Rules of Civility
by Amor Towles
“In our twenties, when there is still so much time ahead of us, time that seems ample for a hundred indecisions, for a hundred visions and revisions—we draw a card, and we must decide right then and there whether to keep that card and discard the next, or discard the first card and keep the second. And before we know it, the deck has been played out and the decisions we have just made will shape our lives for decades to come.” ― Amor Towles, Rules of Civility
Even more appealing was Tinker's fascination with nature as found in the writings of Henry David Thoreau. This was emblematic of his own personal turmoil that seemed to be a complex mix of the age old nature versus nurture battle superimposed upon a larger struggle between Nature and Civilization. Implicit in all of this are the echoes of Gatsby. All the characters are beautifully drawn, the dialogue is sharp and Towles manages to avoid unnecessary sentimentality in the period pieces. The denouement of Katey's civilized life along with those of the friends she makes over the course of this one year in the late thirties makes this novel an exceptional one. I consider myself fortunate to have begun my new year of reading with such a thoughtful, literary, and evocative novel.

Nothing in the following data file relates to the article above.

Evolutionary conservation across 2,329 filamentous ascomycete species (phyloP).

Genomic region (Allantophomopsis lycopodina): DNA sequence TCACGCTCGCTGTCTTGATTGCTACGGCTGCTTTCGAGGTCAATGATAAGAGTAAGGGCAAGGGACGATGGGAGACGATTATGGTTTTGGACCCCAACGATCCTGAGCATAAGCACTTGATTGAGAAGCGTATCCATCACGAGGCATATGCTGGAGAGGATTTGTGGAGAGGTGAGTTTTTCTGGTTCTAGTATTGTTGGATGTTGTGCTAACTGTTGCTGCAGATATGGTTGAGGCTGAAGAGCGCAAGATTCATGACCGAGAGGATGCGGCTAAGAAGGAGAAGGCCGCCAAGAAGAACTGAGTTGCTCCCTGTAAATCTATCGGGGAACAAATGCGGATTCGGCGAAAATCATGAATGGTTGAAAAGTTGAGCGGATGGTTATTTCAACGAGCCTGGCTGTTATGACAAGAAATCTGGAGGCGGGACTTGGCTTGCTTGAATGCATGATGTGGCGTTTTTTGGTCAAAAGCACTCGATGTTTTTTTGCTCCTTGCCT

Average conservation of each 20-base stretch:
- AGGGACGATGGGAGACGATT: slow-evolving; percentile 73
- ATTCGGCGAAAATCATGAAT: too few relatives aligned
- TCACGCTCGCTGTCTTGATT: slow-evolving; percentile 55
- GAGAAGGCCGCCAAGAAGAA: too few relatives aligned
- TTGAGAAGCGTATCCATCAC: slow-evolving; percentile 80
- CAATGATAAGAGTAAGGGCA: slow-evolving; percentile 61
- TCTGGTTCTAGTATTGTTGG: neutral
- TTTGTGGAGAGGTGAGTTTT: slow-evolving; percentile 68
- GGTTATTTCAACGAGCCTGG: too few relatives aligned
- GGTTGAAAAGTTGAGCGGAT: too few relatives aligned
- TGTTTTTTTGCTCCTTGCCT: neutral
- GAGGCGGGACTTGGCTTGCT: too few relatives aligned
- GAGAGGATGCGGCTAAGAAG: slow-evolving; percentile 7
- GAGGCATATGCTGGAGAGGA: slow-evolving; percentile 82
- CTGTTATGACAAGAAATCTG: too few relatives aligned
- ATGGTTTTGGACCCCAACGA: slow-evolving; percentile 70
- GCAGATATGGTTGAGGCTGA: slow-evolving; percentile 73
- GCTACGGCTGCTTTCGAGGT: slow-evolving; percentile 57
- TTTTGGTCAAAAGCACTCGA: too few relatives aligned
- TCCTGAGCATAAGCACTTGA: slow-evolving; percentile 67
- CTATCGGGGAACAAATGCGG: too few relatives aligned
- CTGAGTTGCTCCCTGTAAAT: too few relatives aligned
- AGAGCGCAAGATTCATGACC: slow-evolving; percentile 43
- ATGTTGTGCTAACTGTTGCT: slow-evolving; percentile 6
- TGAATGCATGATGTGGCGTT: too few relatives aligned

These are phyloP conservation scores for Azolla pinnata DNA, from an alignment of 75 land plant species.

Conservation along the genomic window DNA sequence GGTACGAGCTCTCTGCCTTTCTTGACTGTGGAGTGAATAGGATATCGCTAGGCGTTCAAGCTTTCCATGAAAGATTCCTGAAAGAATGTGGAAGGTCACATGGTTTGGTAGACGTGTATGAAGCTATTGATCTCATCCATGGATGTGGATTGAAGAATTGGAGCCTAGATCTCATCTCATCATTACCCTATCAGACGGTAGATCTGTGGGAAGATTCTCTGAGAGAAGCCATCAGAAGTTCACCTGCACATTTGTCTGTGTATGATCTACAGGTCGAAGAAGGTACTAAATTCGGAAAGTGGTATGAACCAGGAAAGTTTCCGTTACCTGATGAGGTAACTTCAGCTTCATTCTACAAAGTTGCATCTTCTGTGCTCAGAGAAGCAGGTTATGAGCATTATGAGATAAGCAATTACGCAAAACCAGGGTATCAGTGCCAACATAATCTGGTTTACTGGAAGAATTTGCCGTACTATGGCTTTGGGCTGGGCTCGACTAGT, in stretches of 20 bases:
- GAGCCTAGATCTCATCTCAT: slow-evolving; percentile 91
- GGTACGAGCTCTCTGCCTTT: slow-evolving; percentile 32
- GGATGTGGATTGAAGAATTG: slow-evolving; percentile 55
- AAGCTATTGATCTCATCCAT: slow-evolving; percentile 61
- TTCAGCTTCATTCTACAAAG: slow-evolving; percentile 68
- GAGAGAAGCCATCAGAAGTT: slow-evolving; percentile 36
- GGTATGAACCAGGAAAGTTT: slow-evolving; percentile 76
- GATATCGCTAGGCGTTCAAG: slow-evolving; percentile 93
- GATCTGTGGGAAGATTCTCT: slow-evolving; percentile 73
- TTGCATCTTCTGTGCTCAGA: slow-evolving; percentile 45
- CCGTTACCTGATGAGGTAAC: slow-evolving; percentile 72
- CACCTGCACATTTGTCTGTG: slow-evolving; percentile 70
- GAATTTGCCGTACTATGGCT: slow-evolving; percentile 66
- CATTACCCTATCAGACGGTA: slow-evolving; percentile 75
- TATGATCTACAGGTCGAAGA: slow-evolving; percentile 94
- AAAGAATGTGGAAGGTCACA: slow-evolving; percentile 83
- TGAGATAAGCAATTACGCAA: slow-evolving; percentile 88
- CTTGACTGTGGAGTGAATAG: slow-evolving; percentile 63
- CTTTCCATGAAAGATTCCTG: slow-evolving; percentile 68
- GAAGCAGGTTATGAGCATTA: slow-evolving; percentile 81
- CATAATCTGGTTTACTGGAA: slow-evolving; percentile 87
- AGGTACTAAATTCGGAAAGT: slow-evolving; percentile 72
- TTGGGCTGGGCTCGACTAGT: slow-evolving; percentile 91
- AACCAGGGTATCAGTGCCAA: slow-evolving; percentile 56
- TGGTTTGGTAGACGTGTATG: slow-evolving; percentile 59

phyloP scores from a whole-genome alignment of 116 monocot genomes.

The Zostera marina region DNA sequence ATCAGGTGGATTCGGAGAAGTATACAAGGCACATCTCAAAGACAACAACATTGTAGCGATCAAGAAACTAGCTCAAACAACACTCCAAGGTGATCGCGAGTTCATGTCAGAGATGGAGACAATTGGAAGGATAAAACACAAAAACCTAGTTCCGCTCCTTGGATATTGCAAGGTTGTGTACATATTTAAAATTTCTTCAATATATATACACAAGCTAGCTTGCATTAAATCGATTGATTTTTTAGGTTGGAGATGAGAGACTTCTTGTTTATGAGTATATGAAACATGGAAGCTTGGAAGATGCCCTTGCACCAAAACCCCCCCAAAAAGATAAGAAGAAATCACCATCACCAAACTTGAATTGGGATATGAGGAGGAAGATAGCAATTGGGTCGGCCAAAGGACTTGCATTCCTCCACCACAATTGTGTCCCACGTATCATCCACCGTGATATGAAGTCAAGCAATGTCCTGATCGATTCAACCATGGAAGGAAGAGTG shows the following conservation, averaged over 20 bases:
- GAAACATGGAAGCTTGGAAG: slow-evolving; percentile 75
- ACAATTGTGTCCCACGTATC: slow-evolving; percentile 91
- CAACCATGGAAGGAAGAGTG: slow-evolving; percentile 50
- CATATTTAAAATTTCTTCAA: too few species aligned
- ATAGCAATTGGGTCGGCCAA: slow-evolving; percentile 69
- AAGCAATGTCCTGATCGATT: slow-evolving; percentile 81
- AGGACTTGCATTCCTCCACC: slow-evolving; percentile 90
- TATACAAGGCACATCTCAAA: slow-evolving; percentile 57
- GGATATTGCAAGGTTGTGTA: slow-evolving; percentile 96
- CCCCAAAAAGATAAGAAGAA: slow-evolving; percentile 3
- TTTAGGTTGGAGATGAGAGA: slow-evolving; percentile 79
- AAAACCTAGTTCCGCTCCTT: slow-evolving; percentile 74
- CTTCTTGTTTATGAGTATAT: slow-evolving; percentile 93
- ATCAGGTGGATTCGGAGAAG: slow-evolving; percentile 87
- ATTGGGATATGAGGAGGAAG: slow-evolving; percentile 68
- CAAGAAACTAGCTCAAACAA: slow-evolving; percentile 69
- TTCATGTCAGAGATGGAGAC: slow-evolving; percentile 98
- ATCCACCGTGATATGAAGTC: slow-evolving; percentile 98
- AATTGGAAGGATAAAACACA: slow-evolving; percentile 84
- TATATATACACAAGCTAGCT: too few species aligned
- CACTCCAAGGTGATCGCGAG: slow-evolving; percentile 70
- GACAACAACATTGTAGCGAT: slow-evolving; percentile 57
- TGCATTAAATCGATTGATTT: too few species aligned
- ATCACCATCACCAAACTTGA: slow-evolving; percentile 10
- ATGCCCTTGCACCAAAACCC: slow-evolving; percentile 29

Rules of Civility by Amor Towles. Penguin Books, 2011